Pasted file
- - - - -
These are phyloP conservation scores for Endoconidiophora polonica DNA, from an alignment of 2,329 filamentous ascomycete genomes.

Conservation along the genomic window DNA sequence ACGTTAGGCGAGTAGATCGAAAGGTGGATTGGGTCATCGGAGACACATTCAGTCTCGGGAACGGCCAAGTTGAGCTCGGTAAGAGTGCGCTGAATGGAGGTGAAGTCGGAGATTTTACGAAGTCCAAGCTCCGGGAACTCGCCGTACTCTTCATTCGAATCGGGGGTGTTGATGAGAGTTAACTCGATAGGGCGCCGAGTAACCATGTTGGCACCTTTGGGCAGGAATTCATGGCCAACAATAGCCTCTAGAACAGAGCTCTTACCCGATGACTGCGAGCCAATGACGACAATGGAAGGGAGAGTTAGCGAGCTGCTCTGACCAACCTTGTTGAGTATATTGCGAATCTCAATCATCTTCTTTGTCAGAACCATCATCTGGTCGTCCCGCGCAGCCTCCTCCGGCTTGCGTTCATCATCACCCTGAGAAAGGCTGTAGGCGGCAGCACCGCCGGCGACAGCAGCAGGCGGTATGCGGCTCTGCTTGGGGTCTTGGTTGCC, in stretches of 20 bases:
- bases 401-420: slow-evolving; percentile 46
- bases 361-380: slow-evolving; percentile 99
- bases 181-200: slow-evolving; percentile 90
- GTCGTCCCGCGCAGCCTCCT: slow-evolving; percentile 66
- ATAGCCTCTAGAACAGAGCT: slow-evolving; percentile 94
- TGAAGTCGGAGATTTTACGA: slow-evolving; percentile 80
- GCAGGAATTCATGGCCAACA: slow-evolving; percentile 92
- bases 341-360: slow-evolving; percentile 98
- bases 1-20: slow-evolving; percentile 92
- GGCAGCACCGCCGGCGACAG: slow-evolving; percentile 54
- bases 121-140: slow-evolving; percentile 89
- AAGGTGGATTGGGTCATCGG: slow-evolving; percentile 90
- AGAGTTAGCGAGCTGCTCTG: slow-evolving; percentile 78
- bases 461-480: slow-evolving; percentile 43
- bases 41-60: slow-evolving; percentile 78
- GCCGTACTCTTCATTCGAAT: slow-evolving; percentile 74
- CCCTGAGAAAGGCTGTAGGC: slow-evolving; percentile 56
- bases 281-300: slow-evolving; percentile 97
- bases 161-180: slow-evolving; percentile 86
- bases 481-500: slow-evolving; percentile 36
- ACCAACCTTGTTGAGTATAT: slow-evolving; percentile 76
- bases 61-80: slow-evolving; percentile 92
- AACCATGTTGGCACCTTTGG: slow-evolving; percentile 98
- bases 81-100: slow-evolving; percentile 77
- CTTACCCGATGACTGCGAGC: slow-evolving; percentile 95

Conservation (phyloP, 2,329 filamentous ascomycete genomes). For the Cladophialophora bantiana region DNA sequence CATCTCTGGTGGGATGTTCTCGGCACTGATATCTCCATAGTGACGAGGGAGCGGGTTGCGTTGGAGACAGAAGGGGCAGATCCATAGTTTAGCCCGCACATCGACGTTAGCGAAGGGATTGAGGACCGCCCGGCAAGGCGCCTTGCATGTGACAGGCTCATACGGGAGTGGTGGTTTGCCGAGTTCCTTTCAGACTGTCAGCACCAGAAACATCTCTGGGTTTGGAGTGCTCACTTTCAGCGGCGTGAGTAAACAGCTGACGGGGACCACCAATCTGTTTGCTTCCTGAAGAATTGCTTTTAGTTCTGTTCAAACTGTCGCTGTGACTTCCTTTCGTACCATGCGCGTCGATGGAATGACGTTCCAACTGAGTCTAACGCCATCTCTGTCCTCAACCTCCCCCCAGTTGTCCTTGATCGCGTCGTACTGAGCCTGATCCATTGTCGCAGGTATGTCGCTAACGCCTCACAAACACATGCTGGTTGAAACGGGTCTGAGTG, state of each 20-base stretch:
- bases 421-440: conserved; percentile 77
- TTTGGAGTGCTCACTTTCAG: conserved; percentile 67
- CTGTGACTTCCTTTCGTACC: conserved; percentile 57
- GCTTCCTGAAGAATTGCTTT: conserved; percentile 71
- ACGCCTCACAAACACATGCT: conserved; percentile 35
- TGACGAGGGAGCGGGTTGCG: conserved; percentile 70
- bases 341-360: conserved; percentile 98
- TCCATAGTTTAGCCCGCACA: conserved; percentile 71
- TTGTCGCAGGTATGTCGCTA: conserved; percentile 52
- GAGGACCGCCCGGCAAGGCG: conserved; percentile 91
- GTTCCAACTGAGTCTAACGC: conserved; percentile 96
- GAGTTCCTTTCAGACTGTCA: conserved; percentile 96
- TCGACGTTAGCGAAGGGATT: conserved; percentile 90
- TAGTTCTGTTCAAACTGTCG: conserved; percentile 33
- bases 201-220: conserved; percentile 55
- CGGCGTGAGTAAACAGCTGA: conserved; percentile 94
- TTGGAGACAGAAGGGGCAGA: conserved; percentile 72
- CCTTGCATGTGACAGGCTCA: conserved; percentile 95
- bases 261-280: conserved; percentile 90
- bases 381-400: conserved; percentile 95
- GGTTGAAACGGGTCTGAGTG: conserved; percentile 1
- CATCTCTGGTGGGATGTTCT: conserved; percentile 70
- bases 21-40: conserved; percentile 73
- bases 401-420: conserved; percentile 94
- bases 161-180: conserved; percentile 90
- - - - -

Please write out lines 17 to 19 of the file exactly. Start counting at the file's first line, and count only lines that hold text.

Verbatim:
- bases 41-60: slow-evolving; percentile 78
- GCCGTACTCTTCATTCGAAT: slow-evolving; percentile 74
- CCCTGAGAAAGGCTGTAGGC: slow-evolving; percentile 56